This week is one of those everything-happening-at-once kind of weeks. Lots of work deadlines, personal demands, and physical stress so I’m taking extra care to stay aware and grounded. I don’t want those critical inner voices to run away with me, nor do I want to create drama, or add stress to my circumstances, so, once again, I’m drawing on the practices below. Culled from the so-called greatest hits file and published for the first time in 2011, these three practices keep me sane (er) and help me remember what’s important.
They support my inner landscape no matter the outer circumstances and help me stay conscious and connected during uneven times. Try them, and perhaps they’ll provide a little peace during your busy times.
I’m always test driving new approaches and ideas to raise the level of my own life. But, there are few practices I’ve used regularly over the years that have become mainstays.
They foster awareness, help ease my stress, help me focus, make me feel better. They can be done on the spot, require no supplies and often just take a few minutes. And they work every time. They are game changers that shift my day to a better place.
Here’s what they are.
1. Gratitude – Write a list on paper, give thanks quietly to yourself, or yell it out loud while in the car en route to pick up your kid. However you do this, make a conscious practice of gratitude. This requires you to become present and aware in your life – a nice side effect. You’ve got to notice what’s going on to be grateful for it. But, when you give thanks, you also feel better, more hopeful. And you act accordingly. You see what’s working in your life and uplift your energy.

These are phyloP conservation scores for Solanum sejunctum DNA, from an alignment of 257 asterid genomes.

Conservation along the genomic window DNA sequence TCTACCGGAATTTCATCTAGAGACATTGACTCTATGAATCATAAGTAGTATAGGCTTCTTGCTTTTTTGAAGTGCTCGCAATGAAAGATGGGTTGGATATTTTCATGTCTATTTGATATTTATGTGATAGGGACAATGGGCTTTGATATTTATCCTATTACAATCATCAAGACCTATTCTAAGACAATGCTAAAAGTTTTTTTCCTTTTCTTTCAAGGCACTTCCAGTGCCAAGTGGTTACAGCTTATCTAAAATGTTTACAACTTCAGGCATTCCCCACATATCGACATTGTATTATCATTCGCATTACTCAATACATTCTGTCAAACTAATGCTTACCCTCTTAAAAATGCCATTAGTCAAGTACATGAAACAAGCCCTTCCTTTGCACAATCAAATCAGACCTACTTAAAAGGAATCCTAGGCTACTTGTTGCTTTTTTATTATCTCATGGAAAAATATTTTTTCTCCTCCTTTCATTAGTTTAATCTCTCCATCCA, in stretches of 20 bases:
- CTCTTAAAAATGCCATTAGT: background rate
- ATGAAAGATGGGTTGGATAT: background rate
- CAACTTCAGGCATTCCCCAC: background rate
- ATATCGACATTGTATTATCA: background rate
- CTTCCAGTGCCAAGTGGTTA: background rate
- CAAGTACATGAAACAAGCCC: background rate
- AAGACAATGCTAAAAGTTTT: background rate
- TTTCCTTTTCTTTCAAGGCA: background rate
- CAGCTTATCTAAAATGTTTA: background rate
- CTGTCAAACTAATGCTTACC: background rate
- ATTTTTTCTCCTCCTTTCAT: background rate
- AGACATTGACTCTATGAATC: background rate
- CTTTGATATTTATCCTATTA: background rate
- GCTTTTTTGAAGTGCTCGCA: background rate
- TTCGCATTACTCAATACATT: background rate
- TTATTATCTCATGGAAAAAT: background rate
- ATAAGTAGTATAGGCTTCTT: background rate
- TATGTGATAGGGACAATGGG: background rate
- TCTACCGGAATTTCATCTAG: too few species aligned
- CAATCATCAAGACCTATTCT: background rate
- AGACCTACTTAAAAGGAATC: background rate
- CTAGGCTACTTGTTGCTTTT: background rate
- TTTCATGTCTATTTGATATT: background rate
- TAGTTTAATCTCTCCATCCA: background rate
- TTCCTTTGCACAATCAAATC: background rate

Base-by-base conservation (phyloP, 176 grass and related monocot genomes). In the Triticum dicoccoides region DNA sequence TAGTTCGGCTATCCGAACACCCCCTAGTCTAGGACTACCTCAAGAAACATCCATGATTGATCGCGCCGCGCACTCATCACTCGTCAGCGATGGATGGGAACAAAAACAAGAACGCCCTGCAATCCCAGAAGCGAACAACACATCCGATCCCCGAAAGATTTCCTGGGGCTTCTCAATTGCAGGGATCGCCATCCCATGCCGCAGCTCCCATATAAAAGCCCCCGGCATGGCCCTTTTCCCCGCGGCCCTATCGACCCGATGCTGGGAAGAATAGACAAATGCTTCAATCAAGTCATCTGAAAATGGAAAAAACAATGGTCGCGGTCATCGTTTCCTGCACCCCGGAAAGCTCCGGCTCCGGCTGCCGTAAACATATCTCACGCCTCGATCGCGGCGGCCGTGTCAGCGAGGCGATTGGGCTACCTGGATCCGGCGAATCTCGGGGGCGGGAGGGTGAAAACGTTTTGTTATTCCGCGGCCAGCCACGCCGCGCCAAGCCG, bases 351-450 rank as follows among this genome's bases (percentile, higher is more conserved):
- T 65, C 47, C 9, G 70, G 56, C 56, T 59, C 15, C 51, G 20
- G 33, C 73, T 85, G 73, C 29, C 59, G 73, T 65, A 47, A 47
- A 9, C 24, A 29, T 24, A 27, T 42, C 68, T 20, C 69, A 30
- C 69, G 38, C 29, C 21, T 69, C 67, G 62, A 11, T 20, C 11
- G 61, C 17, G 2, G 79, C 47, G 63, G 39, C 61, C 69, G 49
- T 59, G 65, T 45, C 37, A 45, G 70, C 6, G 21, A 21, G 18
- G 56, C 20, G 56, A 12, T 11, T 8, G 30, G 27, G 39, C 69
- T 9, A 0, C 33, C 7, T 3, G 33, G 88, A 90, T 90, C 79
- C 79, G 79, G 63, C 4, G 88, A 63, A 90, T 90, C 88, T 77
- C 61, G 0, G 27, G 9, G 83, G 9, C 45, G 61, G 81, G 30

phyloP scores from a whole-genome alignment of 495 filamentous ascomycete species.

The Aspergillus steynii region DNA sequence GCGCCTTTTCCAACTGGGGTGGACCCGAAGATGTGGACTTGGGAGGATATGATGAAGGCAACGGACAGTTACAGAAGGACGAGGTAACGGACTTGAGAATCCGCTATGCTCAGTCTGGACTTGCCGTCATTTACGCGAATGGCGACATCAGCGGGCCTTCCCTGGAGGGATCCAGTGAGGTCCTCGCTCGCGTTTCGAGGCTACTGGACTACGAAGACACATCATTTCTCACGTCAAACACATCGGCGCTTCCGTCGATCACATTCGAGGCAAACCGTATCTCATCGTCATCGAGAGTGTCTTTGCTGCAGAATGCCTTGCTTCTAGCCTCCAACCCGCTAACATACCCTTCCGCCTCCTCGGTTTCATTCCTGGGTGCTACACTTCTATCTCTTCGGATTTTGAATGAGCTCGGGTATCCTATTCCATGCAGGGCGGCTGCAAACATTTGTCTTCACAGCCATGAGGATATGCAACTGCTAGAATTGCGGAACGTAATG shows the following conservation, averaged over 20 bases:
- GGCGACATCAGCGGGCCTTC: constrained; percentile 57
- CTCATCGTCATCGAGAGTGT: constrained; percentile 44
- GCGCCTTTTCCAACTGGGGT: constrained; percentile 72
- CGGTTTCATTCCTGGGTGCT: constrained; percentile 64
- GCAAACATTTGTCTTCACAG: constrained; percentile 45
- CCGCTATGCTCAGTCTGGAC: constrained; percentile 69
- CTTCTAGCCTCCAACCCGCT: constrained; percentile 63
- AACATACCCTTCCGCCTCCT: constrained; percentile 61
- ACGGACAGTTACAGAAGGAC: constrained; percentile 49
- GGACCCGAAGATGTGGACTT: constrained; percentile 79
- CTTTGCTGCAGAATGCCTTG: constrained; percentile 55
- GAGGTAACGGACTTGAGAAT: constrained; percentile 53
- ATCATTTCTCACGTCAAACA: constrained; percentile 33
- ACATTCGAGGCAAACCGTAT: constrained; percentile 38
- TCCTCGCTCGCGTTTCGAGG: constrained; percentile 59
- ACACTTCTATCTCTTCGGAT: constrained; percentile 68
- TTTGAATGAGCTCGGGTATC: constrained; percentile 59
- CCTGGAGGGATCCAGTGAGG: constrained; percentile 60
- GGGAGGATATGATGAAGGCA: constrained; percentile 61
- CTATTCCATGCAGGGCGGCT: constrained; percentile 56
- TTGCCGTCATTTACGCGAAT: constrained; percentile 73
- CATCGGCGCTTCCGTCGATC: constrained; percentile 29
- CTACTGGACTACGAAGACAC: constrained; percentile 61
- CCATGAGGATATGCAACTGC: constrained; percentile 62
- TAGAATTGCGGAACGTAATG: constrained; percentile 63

2. Intention – Get clear about what you want to create every day. I focus on the feeling I want to have. I set my intention before I get out of bed in the morning. Often it’s something along the lines of “I intend to be patient, kind and creative today.” Or, “to do work that is fulfilling and professional for the greatest good of all.” My intentions are like little spiritual road maps and they help me direct the spirit of the day.
3. Solitude. This is a biggie for me. Each day, at some point I need alone, quiet time. Not with an Ipod blaring. No t.v., no work, no books or text messages, just me and the quiet.
With a five-year-old running around it isn’t always (read: EVER) easy. Sometimes my solitude comes in the shower, or a short walk around the neighborhood, or while waiting in the car parked outside of her school. But, I seek it. I need it and I relish it. Solitude for me is a time to rebalance my body, mind, and spirit. To pause and take a breath and observe my thoughts and my feelings and let them go. It’s a reboot. The more quiet time I have the better I feel, but even a couple minutes is enough to make a profound difference in my day. To help me reconnect with who I am. There is peace in that.
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